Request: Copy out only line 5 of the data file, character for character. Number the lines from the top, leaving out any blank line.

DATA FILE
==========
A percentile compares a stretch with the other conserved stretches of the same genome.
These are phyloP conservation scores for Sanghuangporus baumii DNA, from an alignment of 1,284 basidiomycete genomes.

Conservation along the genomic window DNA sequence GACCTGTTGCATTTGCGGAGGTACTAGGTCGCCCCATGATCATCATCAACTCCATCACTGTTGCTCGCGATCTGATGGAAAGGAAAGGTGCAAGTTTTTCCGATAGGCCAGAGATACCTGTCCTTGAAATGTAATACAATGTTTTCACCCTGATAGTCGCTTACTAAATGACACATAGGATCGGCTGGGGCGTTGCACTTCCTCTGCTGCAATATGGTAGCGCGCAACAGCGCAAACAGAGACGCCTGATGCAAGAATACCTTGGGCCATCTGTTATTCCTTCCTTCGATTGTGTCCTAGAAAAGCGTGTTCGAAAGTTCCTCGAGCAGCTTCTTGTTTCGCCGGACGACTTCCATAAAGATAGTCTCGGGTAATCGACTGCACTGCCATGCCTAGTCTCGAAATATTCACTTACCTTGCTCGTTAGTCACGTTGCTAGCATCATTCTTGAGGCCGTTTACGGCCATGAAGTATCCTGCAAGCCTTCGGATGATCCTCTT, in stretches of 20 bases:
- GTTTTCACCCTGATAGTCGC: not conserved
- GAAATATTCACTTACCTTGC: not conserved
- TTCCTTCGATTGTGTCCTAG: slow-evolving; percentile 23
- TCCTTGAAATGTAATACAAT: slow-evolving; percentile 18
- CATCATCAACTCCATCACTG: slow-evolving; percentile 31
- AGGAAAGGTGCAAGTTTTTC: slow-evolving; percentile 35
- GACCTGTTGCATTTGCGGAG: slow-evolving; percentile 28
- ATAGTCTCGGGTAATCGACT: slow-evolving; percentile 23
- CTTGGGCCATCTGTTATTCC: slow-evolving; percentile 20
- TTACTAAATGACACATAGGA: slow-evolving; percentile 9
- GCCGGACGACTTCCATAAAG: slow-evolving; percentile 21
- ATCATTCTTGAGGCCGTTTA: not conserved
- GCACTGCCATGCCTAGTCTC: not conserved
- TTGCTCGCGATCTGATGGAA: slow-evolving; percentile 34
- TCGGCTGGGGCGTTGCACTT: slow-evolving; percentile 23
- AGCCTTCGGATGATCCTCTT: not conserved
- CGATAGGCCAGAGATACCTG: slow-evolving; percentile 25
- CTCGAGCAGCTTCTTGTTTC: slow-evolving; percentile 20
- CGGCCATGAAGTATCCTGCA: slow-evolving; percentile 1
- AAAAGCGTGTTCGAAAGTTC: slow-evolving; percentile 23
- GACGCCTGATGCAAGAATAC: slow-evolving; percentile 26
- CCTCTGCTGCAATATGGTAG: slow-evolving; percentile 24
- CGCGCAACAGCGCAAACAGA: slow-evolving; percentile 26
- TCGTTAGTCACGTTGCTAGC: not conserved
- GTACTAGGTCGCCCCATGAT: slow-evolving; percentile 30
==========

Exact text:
- GAAATATTCACTTACCTTGC: not conserved